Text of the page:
Wednesday, February 17, 2010

Euphoric Nostalgia

is that contradictory? I can't tell... but it perfectly describes what I'm thinking...

I'll explain.

I've been thinking a lot about Scotland.  I wish I remembered more of what I felt when I was there.  It was so beautiful, so rugged... and the hills looked as if they said—"You don't belong here! What do you know of us or our history, the history of this land?"—at first glance... If mountains could mock, these mountains certainly did.  But I came to love them.  I didn't understand the land, and I didn't pretend to... But I knew that I was drawn to it by something I couldn't quite place.  I loved the mountains in spite of their austere nature, and everything about the land.  The vibrant heather against the green, the green against the deep, cloudy sky... Everything contrasted so highly, and everything blending so beautifully.  In short, I believe I rather fell in love.

And I remember feeling rather listless when we boarded the train for London.  I remember thinking: "Why must I leave? Can't I stay here forever? Can't I wander on these roads, wander in the highlands, live among the heather, among the sheep... Why must I leave?"

All good things come to an end.  Except for the best thing of all—too good for our finite minds to comprehend... God never comes to an end.  He is forever.

Ever since I went to Scotland, I have been gripped by a kind a nostalgia... The mountains couldn't care less if I came or went, the land seemed to say: "thousands come to see this... we are here merely for a show." How I wanted to live amongst the people, to learn about the land, to discover, explore, and become part of it!  It was so beautiful... The most beautiful I've ever seen.  Whenever I think of Scotland I am accompanied by a wild, beautiful excitement.  This is the most beautiful land I had seen.  Then I saw, that I was willing to give up a lot... a lot... to fulfill this dream of actually living in Scotland.

Now as I'm thinking about this, I can't help remembering the most beautiful thing I saw when I was there.  We were standing high on a cliff, where Flora MacDonald was buried.  The graves were old and weatherbeaten.  The sea was gray and stormy.  The sky was dark, as if it was ready for a storm... yet it had been that way all day.  We could see the cliffs all around, the inlets, the waves crashing against the barren rocks.  And then.... through that gray, gray sky, there came light, filtering through and resting on an inlet.  It was the most beautiful thing.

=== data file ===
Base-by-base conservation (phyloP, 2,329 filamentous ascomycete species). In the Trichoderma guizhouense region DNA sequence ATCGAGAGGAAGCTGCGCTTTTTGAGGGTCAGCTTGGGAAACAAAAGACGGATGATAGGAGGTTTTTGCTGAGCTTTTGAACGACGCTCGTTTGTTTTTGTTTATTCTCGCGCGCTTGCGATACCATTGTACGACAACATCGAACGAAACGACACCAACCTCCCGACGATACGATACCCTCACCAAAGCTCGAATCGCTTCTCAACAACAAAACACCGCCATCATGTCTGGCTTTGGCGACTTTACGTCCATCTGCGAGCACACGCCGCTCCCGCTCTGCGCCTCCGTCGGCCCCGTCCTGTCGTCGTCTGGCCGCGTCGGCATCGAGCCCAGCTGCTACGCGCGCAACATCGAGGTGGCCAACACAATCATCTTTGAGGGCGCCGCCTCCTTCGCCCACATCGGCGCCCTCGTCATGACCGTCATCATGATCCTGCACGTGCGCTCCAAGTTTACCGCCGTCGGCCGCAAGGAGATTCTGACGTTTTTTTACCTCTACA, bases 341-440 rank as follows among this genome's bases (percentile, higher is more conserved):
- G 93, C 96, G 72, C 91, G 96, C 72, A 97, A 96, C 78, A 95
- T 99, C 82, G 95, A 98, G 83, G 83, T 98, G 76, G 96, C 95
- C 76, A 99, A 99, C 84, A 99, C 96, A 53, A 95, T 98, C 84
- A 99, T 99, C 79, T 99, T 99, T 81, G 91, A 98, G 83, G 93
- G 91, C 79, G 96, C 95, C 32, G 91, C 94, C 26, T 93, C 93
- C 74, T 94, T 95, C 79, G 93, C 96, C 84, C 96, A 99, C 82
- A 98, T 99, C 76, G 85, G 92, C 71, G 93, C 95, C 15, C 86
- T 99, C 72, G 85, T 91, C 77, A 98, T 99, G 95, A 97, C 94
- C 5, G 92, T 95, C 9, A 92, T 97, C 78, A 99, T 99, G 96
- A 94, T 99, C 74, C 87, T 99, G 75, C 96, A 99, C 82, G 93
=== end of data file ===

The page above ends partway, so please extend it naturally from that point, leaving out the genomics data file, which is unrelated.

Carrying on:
"Beyond this labyrinth of darkness, there is a realm of light."

I was so captured by this lovely image.  All around was dark and stormy, and yet the light rested there on the calm water... There was no break in the clouds, and yet there was the light, soft yet strong.

I was blessed to get a picture of it.

And now, looking back, I see that I was willing to give up a lot.

And over the past few days I've asked myself...

"Have I been so willing to give up so much to follow Christ? Is following Christ more important to me than fulfilling my dream of someday returning to Scotland, to spend as much time there as possible?" Scotland requires me to give up a lot.  God requires me to give up all.  And all includes that dream of Scotland.  Yes, I am willing to remain with this euphoric nostalgia of that beautiful country, being content with that.  I am willing never to go there again, if that is what God's will is.  Because God is more important to me than a country that will pass away.  And as beautiful as it is, it will never be as beautiful as God's grace, or as glorious as he himself is, clothed in holiness and righteousness.  This is beauty.

But there was a time when I was unsure.  For awhile I wondered to myself whether or not Scotland had become more important.  I might be reluctant to give up a few things to follow Christ, but I could certainly think of nothing I was reluctant to give up right then and there to go to Scotland.  Just being there would be reward enough for all I had given up.

But I deserve no reward.  I would have given up a lot, but it was never mine to give up.  Everything I own is a gift from my Father... everything I have is from him.  Nothing truly belongs to me.  And soon, I will die, and the image of Scotland will be unimportant.  It would pass, just like everything else.  I will die, and it will be gone.  Should I give up everything for something that I can only enjoy in this present life—and have no memory of in after-life?  What about God? This life may be full of suffering... full of sorrow... full of trials and tribulations, but we can find beauty and joy in Christ.  He gives us light, just like the light coming through the dark clouds on the water.  And through his strength, we can be a light in a dark place.  If we give up everything—our passions, our desires, our relationships—EVERYTHING, and follow Christ, think of what we will gain afterwords—an eternity with our King!

That is much better than a few years in a rugged, beautiful land.

That is so much better it doesn't even compare...

And I decided that no, Scotland was not more important to me than the task that I have been given: to follow Christ whole-heartedly and proclaim his name everywhere.

It doesn't mean I can't remember Scotland as a beautiful place, but it does mean that it simply won't be as important to me as the life God has called me to live.  

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